IJCNMH ARCpublishing

Issue: Issue 6 (2019) – Supplement 1


Can we prevent futile recanalization?

Pasquale Mordasini
Mechanical recanalization of acute ischemic stroke due to large vessel occlusion (LVO) of the anterior circulation has been shown in several randomized controlled trials to be a highly effective treatment with high recanalization and low complications rates and consecutively a low number of patients needed-to-treat (NNT) in order to achieve favorable clinical outcome. However, despite successful recanalization, not all patients achieve favorable clinical outcome (usually defined as a mRS of 0-2 or clinical improvement), which is called “futile recanalization”. Major predictors of clinical outcome include stroke severity (clinical scores, NIHSS), patient age, size and location of infarction on imaging, time window, ischemic stroke mechanism, comorbid conditions, complications of stroke, recanalization success and treatment-related complications. These parameters have shown to be of value to predict the chance of achieving a favorable outcome. However, more and more studies show that endovascular thrombectomy is of benefit to most patients with acute ischemic stroke caused by LVO of the anterior circulation, irrespective of patient characteristics. Up to now, it is not possible to reliably predict “futile recanalization” in an individual patient either by clinical or imaging parameters or a combination of both. Even if patients with LVO may show a low potential of achieving favorable outcome, they should not be considered as candidates for “futile recanalization” per se. Refusing treatment because of potential “futile recanalization” is a “once in a life-time decision” for individual patients denying them the chance of a potential benefit of therapy. Therefore, refusing treatment in LVO stroke of the anterior circulation remains a multi-parametric decision taking into account several clinical and imaging parameters, but nevertheless, if in doubt – treat!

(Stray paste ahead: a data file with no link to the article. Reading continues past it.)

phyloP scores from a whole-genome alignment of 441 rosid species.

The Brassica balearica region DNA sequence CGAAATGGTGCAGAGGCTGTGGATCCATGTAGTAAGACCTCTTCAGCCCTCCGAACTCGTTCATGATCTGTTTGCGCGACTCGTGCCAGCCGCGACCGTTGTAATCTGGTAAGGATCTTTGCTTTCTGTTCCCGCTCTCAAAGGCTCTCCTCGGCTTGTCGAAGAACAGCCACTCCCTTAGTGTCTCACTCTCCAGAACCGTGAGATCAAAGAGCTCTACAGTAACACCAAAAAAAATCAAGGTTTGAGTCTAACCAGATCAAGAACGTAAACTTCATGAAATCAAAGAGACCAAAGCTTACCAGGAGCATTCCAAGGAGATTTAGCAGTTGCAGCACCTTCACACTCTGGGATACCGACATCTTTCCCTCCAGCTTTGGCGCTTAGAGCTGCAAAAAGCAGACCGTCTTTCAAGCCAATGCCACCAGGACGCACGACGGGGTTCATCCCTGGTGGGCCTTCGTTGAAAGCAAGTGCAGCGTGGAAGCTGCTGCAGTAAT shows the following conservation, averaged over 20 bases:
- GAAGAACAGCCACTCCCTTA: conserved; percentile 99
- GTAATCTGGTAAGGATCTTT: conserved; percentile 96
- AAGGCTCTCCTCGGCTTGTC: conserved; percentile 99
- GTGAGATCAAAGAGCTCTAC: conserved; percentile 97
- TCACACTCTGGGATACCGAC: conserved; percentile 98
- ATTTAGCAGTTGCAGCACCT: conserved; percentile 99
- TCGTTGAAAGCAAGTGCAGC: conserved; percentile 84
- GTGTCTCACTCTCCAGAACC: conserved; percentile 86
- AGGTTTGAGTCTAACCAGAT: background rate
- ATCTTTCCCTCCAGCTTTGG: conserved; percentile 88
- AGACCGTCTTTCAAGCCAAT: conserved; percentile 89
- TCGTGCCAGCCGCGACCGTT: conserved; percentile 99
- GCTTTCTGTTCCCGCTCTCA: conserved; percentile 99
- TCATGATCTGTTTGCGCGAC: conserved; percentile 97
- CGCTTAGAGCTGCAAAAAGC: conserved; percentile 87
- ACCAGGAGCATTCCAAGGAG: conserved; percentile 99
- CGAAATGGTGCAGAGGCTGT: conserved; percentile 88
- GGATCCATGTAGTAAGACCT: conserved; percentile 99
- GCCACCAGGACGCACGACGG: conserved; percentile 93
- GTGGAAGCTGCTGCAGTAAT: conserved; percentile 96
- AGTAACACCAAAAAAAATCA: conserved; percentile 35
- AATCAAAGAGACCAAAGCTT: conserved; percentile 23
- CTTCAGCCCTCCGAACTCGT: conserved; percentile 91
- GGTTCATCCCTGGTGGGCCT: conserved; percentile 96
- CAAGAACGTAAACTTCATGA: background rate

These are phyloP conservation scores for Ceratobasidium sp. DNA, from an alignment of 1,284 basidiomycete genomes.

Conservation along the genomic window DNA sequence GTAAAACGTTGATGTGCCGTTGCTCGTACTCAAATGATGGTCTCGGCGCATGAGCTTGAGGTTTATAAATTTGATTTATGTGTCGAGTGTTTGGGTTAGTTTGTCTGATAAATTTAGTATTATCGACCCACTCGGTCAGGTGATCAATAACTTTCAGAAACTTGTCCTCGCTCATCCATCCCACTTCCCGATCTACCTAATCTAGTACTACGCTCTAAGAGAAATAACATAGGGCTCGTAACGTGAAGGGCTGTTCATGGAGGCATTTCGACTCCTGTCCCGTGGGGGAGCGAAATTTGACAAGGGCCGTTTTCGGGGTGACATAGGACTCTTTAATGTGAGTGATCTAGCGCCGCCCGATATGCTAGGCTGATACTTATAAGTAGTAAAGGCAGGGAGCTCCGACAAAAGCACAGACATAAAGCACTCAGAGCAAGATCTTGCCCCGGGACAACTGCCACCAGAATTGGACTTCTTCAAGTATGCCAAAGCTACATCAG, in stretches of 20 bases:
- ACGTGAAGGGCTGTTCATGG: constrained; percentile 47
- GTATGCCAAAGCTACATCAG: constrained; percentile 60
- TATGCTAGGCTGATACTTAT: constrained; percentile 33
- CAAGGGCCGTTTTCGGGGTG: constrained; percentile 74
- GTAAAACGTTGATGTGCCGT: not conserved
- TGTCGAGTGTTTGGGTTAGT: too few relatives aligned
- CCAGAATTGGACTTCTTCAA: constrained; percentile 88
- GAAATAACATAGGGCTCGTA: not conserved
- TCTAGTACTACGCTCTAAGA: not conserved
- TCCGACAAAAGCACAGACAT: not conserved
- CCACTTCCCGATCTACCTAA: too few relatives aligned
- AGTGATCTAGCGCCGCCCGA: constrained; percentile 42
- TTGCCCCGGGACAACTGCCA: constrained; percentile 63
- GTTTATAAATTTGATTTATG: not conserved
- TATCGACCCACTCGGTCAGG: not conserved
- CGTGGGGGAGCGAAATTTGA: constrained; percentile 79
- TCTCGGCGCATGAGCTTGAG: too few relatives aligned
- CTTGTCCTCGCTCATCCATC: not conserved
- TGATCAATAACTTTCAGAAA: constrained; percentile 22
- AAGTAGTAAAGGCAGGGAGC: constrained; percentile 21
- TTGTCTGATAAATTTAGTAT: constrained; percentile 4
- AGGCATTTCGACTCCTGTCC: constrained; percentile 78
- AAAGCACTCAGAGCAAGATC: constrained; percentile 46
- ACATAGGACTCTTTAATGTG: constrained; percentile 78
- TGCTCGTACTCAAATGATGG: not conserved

From the Lisbon Stroke Summit, Lisbon, Portugal. 5–6 April 2019.

International Journal of Clinical Neurosciences and Mental Health 2019; 6(Suppl. 1):D8
Icon_pdf Download PDF